Do you frequently write the same chunk of text in many of your emails or written correspondence? Create reusable text blocks that you can add to your email or Word document instead! Write it once and then save it as reusable text. When you need it, you can add it to your email or collateral piece without rewriting the whole thing.
Part of spending less time in your inbox is having an organized inbox. Delete emails you’ll never want to read again. Unsubscribe from recurring emails you don’t actually read. Use labels, folders and categories to organize your inbox. Consider using broad categories like “Action Items,” “Waiting,” “Reference,” and “Archives.” If you’re good at staying on top of your folders – particularly your “Action” and “Waiting” folders – you could use them as a daily to-do list. Set up some “rules” that automatically sort your email into particular folders as soon as it comes in. Outlook, Gmail and many other email readers allow you to do this. Use a helpful app like Boomerang for Gmail. This one lets you write an email draft and schedule it to send later, “boomerang” a message to disappear from your inbox and come back when you actually need to address it, and get a reminder if you haven’t gotten a reply from someone after X number of days.
Use your calendar wisely
Use a calendar that is accessible on all your devices and desktop to keep you in sync. Be committed to transferring any appointments you quickly record on paper onto your main calendar. Schedule specific times to complete a project or task. Most electronic calendars also let you create several overlapping calendars, like Personal and Work. This is a nice feature to use so that you can make sure you don’t double-book yourself, while still having the ability to hide certain calendars and focus solely on the rest.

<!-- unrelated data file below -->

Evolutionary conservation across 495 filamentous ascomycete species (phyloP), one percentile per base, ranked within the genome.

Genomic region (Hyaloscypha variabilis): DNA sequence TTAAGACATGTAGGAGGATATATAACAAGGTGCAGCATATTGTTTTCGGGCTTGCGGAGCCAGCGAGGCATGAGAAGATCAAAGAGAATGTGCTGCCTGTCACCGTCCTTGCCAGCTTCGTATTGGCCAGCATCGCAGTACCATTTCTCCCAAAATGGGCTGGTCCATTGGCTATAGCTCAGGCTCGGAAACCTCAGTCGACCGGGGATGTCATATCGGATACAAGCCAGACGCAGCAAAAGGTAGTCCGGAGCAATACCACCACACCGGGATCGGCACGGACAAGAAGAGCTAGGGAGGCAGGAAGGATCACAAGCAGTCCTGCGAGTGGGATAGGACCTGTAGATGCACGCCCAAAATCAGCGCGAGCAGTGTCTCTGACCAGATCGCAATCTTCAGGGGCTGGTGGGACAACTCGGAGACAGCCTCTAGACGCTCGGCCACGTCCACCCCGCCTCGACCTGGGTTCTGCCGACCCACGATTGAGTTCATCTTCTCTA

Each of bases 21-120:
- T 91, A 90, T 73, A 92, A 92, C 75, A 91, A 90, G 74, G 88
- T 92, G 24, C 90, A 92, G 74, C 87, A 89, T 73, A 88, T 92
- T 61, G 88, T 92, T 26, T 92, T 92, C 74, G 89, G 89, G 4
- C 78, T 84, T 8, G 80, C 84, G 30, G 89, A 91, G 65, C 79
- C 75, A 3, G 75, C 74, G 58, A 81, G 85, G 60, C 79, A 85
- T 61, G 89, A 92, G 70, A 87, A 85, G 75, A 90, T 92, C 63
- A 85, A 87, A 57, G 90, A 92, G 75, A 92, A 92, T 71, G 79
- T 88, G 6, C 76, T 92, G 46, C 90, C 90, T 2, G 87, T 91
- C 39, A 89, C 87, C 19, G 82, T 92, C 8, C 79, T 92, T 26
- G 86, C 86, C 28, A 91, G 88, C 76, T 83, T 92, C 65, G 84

Ask clarifying questions at the start of a meeting
It’s hard to get anything else done when you spend most of your day in meetings. Make your meetings more efficient and productive by clarifying the goals and objectives of the meeting at the start. What are you looking to achieve? Agreement? Brainstorming? A list of action items?
Asking these questions to yourself and then the group about meeting goals can keep everyone on track.
Book meetings for less time than you think they will take
If extra meeting time is available, people tend to stretch things out. If there’s a sense of urgency about squeezing everything into a shorter amount of meeting time, people tend to get to the meat of the matter and wrap up their points quicker. Remember, if at the end of the meeting time attendees still have questions or concerns, you can always meet with them one-on-one or schedule a follow-up meeting.
Book all of your meetings back-to-back
Whenever possible, set meetings up back-to-back so that the rest of your day is left in one solid chunk. It’s difficult to really concentrate on something when you’re anticipating your next meeting. And you’re less likely to produce your best work if you constantly have put it down to go to a meeting. You never have a chance to get into a good groove. Most importantly, don’t adopt a timesaving process that works for someone else but not for you. If any of these strategies feel forced or unnatural, don’t hesitate to try something else. Find what habits work for you. Don’t feel guilty about abandoning a strategy that doesn’t suit your needs.
01. Goal Setting: departmental SWOT analysis; strategy research & development. Time Allocated: 1 Month